Hirotaka was also equipped with a drawing pad, like an Etch A Sketch that worked underwater. With this, he indicated the name of each fish I was wildly flailing my camera at, or other useful info, like “that sea urchin is not delicious.” So much for bringing my chopsticks. 

For divers in Wakayama, it’s rare to be underwater with so few other people. This was partly a product of these unprecedented times, I am told, combined with it being one of the least popular seasons in which to dive in Japan. But if having the open ocean virtually all to myself is the tradeoff to make for slightly ‘colder’ water, then I’ll take that any day.   

Top Sights Along the Gorgeous Kushimoto Coast  

We followed the scuba diving session with a delicious lunch of katsuo ochazuke (raw bonito topped with a savory sauce and rice with tea poured over it) at Mankou — a favorite restaurant for the Kushimoto locals — and headed along the coastline to our accommodation for the evening. 

En route, we passed some of the most marvelous rock features and historic sites in Wakayama Prefecture. Firstly, we parked in a roadside layby looking toward Cape Shionomisaki, a rugged stretch of coastline reminiscent of northern Europe, topped by the white-walled Shionomisaki lighthouse, which was first lit in 1873. After a detour down a scraggly path to the beach at the cape’s base, we ascended the almost 50-meter-tall structure to be greeted by sprawling views of the seascape and evergreen hills clumped on top of the Kushimoto coastline.

Next, we stopped at Hashigui-iwa Rock, a rock bridge whose name literally translates to “bridge pillar rocks.” Though to me, they look more like chipped dragons’ teeth protruding from the water — or the sand depending on the tidal level — the name has a mythological connection. It’s said that the monk Kobo Daishi, who founded the Shingon Sect of Buddhism around the turn of the 9th century, was building a bridge from the mainland to Oshima Island when a demon prevented him from completing it; what remains are the pillar-esque rocks of Hashigui-iwa.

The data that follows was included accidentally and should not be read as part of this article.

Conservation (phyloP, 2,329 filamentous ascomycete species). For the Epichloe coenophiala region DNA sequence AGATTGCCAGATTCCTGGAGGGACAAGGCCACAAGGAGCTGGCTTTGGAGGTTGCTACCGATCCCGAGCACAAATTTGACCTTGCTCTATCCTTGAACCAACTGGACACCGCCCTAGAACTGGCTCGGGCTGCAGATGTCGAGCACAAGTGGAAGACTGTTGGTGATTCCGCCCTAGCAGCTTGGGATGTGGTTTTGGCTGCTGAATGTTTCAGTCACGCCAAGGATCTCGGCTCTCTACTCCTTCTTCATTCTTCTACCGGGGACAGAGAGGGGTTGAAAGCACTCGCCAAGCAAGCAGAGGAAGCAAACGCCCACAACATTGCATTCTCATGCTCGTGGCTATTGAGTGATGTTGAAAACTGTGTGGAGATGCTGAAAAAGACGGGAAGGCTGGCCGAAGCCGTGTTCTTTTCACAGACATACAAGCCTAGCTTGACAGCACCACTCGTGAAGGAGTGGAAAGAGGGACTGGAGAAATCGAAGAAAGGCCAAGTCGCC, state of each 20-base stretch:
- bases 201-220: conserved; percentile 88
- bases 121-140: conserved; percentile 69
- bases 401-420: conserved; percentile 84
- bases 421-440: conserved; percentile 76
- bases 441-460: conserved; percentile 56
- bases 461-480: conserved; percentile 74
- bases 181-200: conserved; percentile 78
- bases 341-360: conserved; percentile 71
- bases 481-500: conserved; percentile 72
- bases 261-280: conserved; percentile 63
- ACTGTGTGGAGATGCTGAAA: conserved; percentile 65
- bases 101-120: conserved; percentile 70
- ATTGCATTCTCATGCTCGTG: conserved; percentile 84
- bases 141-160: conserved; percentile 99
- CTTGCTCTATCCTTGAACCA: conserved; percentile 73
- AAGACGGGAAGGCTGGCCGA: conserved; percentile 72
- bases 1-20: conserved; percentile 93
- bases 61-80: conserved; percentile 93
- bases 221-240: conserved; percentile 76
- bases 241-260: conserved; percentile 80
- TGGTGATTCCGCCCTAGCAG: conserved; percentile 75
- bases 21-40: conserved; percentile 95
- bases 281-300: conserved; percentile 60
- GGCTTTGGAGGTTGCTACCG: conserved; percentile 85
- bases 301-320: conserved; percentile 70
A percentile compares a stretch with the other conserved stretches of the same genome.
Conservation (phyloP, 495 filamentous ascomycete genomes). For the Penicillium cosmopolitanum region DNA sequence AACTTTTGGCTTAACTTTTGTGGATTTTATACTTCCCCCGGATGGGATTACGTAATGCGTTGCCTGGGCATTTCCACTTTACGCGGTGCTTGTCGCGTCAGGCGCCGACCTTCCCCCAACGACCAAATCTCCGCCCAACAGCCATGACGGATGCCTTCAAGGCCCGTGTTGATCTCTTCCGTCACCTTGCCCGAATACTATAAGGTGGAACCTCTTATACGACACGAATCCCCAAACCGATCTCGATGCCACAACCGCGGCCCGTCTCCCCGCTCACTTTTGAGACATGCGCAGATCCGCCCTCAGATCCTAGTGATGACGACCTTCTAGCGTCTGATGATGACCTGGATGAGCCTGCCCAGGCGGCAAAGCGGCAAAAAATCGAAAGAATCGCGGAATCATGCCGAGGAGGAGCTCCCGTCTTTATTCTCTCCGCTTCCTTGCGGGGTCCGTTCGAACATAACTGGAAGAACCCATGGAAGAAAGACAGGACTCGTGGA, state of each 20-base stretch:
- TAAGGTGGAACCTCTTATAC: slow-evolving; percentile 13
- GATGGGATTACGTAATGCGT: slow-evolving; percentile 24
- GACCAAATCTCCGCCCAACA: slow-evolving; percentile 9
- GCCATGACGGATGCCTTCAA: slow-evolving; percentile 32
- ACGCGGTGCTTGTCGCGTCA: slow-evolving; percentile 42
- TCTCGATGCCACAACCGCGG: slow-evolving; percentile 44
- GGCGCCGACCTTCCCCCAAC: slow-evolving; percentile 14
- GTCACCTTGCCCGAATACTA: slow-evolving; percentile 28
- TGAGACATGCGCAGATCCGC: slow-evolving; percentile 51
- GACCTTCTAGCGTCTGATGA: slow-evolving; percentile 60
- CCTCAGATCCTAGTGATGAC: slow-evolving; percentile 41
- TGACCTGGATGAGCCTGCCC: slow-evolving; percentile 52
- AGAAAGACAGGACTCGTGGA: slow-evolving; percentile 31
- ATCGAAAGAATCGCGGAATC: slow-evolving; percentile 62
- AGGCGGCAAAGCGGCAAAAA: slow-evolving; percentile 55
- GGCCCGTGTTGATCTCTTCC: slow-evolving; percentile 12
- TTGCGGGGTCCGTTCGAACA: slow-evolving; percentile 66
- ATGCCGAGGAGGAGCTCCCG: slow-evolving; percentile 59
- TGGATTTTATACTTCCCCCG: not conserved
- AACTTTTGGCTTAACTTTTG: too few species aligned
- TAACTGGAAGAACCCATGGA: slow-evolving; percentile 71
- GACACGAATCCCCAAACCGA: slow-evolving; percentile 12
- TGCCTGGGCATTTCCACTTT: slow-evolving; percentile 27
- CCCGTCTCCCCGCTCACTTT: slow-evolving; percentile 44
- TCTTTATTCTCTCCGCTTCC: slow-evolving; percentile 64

Hashigui-iwa Rock, a rock bridge whose name literally translates to “bridge pillar rocks,” look more like chipped dragons’ teeth protruding from the water.

Accommodations in Nachikatsuura

A 30-40 minute drive from Kushimoto Town will take you to Nachikatsuura Town and Katsuura Onsen. This is where I wrapped up the evening at Hotel Urashima, with a rather generous buffet-style meal, which included everything from fresh sushi to a distinctly Irish-tasting stew and more scintillating views of the coast from the hotel’s cave onsen. 

Reflecting on the day from a steaming pool of water carved into the rock wall, I had to admit the Kushimoto coastline was indeed an excellent spot for diving in Japan — even in winter. But if you don’t want to get wet, you can enjoy it equally from the comfort of dry land.

How to Get to Kushimoto

Kushimoto Station (串本駅) runs on the JR Kisei Line and takes approximately 3 hours and 30-minutes (depending on limited express trains or local trains) from Shin-Osaka Station (新大阪駅).

Sponsored by Chubu District Transport Bureau, Wakayama Tourism Federation and Mie Prefecture

David McElhinney

David McElhinney

I’m a Northern Irish freelance travel and culture writer who’s spent the last three years battering the keyboard in Tokyo. I like to travel, eat good food, drink good drink, play rugby, and butcher the Japanese language.